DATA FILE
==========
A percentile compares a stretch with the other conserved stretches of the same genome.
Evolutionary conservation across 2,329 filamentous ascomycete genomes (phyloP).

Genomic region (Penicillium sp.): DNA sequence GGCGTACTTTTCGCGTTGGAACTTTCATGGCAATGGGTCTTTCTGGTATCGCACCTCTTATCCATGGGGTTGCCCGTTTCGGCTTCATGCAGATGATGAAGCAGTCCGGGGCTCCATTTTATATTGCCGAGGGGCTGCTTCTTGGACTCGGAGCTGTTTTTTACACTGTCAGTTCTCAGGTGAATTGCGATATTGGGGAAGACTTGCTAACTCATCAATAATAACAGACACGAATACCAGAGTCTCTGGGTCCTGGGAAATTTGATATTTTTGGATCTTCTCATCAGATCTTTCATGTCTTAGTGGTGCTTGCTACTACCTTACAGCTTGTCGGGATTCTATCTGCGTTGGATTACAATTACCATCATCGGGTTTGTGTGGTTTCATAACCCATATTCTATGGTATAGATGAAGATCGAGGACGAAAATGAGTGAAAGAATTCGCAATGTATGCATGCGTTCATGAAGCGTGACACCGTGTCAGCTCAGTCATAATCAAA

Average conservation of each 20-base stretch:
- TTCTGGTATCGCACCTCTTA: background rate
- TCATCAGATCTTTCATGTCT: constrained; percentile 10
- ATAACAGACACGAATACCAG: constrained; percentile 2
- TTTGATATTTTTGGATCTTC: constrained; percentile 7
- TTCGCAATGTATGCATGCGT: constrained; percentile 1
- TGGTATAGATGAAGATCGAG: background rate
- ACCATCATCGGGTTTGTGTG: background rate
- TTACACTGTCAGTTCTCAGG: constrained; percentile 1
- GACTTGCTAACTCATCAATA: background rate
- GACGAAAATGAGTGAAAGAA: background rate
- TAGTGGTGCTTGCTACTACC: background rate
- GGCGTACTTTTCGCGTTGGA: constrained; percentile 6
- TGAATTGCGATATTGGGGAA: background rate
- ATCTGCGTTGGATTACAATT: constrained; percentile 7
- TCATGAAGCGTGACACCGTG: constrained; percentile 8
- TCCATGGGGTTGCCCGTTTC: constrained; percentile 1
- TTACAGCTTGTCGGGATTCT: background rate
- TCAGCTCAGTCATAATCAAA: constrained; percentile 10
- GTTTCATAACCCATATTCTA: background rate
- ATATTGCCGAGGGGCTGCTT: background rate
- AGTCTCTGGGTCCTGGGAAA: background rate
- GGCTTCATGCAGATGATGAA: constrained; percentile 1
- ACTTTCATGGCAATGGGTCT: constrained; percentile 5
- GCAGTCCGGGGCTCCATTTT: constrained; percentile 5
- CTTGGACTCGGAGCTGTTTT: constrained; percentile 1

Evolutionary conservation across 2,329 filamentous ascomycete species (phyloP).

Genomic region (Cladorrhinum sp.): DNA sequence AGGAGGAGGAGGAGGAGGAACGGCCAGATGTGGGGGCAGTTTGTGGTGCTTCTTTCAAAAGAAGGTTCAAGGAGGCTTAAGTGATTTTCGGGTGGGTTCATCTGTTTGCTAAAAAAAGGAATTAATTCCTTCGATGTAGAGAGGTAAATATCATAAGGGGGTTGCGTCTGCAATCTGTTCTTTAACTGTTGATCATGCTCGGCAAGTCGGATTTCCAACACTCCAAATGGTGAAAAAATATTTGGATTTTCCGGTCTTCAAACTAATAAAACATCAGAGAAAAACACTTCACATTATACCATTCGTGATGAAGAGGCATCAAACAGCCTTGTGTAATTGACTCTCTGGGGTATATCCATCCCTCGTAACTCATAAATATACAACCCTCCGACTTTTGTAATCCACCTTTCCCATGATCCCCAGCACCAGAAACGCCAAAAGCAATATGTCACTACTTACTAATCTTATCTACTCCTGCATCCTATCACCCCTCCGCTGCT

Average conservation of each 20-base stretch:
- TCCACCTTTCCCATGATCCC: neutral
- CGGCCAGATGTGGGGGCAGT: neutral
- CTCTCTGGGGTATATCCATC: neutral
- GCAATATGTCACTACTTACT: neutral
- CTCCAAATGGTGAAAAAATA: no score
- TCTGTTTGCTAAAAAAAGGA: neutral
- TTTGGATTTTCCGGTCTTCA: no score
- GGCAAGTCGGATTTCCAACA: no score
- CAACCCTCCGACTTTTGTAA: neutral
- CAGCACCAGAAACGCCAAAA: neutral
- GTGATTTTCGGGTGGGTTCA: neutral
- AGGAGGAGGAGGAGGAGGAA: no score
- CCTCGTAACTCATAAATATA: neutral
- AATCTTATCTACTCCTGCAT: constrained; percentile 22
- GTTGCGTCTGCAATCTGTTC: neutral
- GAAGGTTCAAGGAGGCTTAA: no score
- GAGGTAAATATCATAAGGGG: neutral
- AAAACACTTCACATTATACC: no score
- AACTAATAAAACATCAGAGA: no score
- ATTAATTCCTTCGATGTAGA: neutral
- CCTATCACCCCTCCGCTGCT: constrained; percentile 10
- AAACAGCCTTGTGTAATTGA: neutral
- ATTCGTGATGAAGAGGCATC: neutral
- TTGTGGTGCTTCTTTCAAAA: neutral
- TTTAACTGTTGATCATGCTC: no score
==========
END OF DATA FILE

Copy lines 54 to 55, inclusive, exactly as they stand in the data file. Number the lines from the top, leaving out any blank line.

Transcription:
- AAACAGCCTTGTGTAATTGA: neutral
- ATTCGTGATGAAGAGGCATC: neutral